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April 8, 2022

When employees abuse patients, are hospitals responsible?

Daily Briefing

    A California appeals court this week ruled that hospitals can be held responsible for sexual abuse against patients by their employees—particularly in psychiatric hospitals where abuse is often "a foreseeable hazard arising from the circumstances of the job."

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    In 2016, Juan Valencia, a mental health worker at Aurora Vista del Mar Hospital, a psychiatric hospital, in Ventura, California, was convicted of sex crimes involving three female patients at the hospital in 2013. Valencia was sentenced to more than six years in jail, the Los Angeles Times reports.

    Then, the three patients sued Aurora Vista, as well as its parent company, Signature Health Services, alleging that the hospital hired Valencia, an unlicensed mental health worker, despite a history of sexual misconduct.

    Previously, Valencia had been convicted of a sexual crime that would have required him to register as a sex offender, but the case was later reduced to a misdemeanor and ultimately dismissed. However, the conviction did not surface during the hospital's initial background check.

    In addition, the plaintiffs argued the hospital did not properly supervise Valencia while he was working. Under hospital policy, male employees were allowed to be alone with female patients for no more than 20 minutes a day, with the door open.

    During the 2019 trial, Thomas Beach, who represented Aurora Vista, argued the hospital was not responsible for Valencia's crimes since they were "done in secret and outside the duties of his employment," according to the LA Times.

    However, a jury ultimately determined that Valencia, Aurora Vista, and Signature were all culpable for what happened to the women at the hospital. Overall, the jury allocated 30% fault to Signature, 35% to Aurora Vista, and 35% to Valencia. In addition, according to the LA Times, the three plaintiffs were awarded several million dollars in compensatory damages, with one receiving $6.5 million, one $3.75 million, and one $3 million.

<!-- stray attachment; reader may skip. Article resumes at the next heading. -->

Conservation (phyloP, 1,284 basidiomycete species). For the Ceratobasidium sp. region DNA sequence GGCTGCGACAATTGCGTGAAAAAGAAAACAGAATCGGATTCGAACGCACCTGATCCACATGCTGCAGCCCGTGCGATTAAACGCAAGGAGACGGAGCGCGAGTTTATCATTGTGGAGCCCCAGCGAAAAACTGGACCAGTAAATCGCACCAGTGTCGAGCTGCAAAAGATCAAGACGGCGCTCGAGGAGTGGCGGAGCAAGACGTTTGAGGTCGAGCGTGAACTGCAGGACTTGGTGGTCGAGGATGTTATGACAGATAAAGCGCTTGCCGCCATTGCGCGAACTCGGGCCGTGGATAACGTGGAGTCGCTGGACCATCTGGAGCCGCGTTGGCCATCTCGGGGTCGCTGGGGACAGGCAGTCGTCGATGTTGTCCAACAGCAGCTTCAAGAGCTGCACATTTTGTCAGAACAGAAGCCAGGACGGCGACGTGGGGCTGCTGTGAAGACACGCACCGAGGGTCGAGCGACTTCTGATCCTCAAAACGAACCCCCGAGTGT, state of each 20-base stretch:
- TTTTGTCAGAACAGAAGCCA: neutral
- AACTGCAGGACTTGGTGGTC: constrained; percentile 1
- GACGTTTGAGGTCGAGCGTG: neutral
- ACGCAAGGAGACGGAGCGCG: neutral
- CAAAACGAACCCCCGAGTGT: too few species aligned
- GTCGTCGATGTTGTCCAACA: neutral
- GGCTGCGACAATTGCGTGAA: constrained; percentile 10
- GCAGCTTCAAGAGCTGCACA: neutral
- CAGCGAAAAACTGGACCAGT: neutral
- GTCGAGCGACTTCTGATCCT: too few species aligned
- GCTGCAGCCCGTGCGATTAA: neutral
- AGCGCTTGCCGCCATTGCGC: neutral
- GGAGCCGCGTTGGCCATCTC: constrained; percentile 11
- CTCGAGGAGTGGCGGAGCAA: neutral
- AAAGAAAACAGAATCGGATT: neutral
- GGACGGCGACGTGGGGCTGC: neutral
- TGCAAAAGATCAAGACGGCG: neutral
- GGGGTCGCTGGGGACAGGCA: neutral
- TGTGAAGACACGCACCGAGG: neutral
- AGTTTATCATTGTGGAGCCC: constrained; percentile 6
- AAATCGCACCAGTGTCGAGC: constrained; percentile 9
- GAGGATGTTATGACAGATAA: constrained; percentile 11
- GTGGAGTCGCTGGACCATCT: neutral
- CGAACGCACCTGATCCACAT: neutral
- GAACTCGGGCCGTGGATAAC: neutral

Following the verdict, Aurora Vista's representatives said they would appeal the decision.

    Hospitals can be responsible for abuse by employees, appeals court rules

    The Second District Court of Appeals in Ventura this week upheld the jury's allocation of fault, arguing that employers can be held fully responsible for sexual abuse by their employees if workplace conditions or neglect contributed to the abuse.

    Specifically, in a 3-0 decision, the appeals court said previous cases supported the decision to place greater blame on the organizations as negligent parties that failed to protect the victims in the case.

    The court acknowledged that while employers are not generally held responsible for sexual abuse by employees, which courts usually classify as individual behavior that cannot be easily predicted or prevented, a stricter standard can be applied to hospitals, particularly mental hospitals. 

    According to Justice Arthur Gilbert, patients in psychiatric hospitals are particularly vulnerable to abuse, and sexual abuse by employees is "a foreseeable hazard arising from the circumstances of the job."

    "Here Aurora and Signature are sophisticated parties who should know how to operate a psychiatric hospital to assure the safety of their patients," Gilbert wrote in the court's opinion. "Instead, they operated the hospital recklessly and maliciously to make what happened almost inevitable."

    "If the perpetrator had not been Valencia, it would have been someone else," he added. "The jury correctly attributed [65%] of the fault to Aurora and Signature."

    In addition, the court upheld the $6.75 million in damages awarded to two of the patients involved in the original trial. Previously, representatives of the hospital had argued that damages awarded by the jury were excessive and cited a California law limiting noneconomic damages in medical malpractice cases to $250,000.

    However, the appeals court said the medical malpractice limit only applies to cases brought on behalf of deceased patients. Because the Aurora Vista plaintiffs are currently alive, they are eligible for the jury's entire damage award.

    The court has also ordered a retrial to determine whether Aurora Vista must pay the entire damage award to the plaintiffs, although a date has not yet been set. (Associated Press, 4/5; Egelko, San Francisco Chronicle, 4/6; Muoio, Fierce Healthcare, 4/7; Karlamangla, Los Angeles Times, 6/21/19; Karlamangla, Los Angeles Times, 8/13/19; Kisken, Ventura County Star, 6/20/19; Kisken, Ventura County Star, 8/12/19)

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